There is no pattern to when or where my feet will hurt. Though there are some things I can do that I know will make them hurt. Why would I knowingly do something that will cause me pain? Because I have to. They are things like stand around and talk. Sometimes it’s on a job site, sometimes its waiting in line for a table, or a meal, or a prescription to be filled. Sometimes it’s working on the roof, or in the yard, or moving someone. Placing a concrete driveway, building a house, putting up a swingset, cutting the grass, pressure washing the drive, these things don’t do themselves and whether they’re done for me, by me, or for a friend, something must be done.
This time, I had to work. The staff I had did not cut it. Failure was not an option and since they weren’t doing it I had to. Yes I should have better motivated them, or fired them, but they were civil servants used to not having to do anything they didn’t want to do. There’s more to it than that, but I had to keep walking up and down the miles of roads I was paving to insure they didn’t need to be paved again. So the third vacation from pain lasted only a week.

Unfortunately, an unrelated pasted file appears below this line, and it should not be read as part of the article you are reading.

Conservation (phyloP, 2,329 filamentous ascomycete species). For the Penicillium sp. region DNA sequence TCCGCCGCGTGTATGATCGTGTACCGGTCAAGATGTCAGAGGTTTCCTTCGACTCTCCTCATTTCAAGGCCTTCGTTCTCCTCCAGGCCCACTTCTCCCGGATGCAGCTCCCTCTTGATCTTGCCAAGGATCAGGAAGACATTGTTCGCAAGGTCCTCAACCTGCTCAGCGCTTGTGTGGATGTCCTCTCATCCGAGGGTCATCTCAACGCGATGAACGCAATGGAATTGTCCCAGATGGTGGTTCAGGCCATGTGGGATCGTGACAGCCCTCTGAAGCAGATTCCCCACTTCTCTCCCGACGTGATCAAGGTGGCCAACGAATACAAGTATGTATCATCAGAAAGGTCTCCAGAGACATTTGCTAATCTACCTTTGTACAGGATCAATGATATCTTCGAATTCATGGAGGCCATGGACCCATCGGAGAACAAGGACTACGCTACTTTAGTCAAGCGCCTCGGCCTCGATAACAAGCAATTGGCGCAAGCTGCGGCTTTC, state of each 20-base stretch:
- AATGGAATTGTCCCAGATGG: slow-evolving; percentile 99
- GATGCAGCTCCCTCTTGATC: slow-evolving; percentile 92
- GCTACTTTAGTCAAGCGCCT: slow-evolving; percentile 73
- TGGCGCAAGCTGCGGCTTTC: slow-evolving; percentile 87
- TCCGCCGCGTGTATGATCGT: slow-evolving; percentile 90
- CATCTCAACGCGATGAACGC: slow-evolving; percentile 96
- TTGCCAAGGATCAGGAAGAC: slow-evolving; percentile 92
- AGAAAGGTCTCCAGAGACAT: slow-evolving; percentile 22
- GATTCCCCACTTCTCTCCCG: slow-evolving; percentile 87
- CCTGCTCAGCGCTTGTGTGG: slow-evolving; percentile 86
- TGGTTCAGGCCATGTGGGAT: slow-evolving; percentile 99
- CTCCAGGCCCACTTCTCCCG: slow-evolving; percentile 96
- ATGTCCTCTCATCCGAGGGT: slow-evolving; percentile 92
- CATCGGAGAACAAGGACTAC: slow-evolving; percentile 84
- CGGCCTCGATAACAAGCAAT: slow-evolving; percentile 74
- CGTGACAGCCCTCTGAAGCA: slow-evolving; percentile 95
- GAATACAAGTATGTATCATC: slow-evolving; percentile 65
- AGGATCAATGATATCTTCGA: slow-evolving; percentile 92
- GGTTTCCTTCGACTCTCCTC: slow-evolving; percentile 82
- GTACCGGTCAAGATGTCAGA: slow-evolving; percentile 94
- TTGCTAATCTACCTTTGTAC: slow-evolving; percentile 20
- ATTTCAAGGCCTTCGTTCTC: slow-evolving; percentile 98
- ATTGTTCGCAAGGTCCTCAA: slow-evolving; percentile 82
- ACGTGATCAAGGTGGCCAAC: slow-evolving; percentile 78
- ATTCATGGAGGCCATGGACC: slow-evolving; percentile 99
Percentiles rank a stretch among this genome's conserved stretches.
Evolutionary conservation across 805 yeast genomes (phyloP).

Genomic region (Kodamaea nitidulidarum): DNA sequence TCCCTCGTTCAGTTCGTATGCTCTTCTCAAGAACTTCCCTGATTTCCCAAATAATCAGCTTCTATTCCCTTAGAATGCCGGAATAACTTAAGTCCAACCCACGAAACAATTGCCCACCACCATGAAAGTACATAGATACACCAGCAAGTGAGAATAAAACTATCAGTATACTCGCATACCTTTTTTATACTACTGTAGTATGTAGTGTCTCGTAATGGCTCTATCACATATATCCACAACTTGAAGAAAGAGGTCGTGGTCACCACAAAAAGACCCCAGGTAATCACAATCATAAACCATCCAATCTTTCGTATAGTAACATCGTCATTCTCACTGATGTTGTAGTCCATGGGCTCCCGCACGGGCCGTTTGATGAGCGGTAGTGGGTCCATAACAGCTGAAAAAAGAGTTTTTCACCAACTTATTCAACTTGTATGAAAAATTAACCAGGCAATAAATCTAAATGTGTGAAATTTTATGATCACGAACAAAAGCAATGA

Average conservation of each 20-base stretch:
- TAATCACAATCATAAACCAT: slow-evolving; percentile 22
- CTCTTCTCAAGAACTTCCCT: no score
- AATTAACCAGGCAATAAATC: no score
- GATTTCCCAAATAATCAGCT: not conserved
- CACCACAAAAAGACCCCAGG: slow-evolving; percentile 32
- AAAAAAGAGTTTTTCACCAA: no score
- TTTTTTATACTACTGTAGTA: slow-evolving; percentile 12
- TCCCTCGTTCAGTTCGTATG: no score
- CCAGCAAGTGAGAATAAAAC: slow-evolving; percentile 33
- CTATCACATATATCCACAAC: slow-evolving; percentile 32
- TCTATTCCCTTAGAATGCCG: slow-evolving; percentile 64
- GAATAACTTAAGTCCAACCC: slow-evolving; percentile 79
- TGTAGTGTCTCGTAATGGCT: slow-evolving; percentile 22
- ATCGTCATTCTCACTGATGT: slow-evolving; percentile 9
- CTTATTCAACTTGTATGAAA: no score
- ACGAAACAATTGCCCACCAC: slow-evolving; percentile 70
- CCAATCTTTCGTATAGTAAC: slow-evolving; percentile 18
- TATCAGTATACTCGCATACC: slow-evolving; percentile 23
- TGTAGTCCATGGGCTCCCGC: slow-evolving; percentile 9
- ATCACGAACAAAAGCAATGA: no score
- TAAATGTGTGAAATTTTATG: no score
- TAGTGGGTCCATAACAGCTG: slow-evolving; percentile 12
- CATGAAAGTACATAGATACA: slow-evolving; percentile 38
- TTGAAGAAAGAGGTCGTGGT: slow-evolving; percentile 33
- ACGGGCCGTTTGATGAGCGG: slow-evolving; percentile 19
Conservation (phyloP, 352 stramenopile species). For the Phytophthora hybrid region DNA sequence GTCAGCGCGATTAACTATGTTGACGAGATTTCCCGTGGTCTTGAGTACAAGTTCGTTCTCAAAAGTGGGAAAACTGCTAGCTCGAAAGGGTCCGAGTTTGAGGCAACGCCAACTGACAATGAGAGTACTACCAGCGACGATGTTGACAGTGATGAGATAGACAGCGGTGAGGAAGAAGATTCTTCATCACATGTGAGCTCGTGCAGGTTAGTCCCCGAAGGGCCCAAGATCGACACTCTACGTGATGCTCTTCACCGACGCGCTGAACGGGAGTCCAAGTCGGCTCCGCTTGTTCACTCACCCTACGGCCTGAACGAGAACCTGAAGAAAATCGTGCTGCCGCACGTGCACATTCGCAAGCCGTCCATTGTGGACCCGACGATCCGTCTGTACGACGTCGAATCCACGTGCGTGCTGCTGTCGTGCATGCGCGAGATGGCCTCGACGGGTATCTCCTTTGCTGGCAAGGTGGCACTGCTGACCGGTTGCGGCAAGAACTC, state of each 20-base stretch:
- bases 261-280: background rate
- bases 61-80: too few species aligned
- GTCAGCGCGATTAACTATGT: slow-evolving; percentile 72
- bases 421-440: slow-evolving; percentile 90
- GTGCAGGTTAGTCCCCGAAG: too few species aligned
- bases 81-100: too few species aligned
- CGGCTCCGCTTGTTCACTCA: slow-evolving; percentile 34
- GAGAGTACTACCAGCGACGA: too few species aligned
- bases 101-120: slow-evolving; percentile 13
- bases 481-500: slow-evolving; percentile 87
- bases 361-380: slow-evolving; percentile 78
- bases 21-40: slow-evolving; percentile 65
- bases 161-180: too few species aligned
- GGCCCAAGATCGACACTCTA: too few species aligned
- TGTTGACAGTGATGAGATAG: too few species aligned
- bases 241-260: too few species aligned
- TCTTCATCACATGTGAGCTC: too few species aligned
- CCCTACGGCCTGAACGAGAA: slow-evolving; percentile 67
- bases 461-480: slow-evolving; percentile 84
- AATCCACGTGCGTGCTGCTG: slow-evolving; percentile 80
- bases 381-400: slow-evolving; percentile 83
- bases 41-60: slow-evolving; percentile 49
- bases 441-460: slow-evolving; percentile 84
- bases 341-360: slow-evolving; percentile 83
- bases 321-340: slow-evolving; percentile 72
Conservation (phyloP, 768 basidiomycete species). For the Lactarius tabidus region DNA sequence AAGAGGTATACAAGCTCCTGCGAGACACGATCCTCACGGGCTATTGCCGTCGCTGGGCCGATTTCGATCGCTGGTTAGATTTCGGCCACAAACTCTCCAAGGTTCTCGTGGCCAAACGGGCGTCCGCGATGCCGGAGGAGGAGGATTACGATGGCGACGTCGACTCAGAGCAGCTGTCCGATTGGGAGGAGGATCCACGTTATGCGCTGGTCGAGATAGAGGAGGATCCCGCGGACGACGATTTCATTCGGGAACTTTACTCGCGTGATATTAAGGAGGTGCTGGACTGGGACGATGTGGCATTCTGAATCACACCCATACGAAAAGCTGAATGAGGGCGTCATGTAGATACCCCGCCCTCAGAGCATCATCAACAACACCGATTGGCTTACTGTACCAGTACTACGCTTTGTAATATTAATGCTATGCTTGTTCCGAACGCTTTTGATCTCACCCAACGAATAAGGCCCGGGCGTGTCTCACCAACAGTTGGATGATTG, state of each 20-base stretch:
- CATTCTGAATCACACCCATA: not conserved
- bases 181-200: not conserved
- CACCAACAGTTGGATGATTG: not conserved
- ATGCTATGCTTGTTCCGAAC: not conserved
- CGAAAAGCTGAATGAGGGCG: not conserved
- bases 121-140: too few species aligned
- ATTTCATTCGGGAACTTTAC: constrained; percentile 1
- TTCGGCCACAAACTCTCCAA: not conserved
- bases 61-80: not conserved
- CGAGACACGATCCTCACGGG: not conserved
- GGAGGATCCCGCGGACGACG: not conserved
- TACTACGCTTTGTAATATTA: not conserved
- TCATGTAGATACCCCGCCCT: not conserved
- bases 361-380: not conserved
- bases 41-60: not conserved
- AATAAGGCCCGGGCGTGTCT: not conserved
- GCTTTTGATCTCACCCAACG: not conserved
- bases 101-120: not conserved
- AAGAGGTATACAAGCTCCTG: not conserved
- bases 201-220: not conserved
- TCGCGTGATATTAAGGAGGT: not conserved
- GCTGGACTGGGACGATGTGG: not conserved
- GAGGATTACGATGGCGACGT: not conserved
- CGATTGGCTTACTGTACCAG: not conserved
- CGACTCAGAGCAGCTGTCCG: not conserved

Then another pain developed. Abdominal. I got a new doctor, a real asshole doctor. This guy got pissed at his partners when someone changed the automated answering machine and he wasn’t the doctor you got when you pressed the number one. I’m not even sure his wife liked him. This guy was an arrogant prick. One of his former staff warned me I wouldn’t like him. But he was good. And I liked him. We hit it off great because I showed him in the first meeting that he wasn’t going to talk all doctory to me. He wasn’t going to sound intelligent, whatever he said I would dissect, digest, and regurgitate. I trumped his fifty-cent words and got his mutual respect. There was no typical Frosina Doctor/Patient talking down. We were equals. A few years later we spent more time talking about the Kobiyashi Maru and how it related to my four decade physical then the actual physical, but this was the beginning of the dance. Although, I am a Baptist. A Southern Baptist. We don’t dance. The Catholic doctor didn’t dance with me either. He was stumped. No clue as to what caused the pain.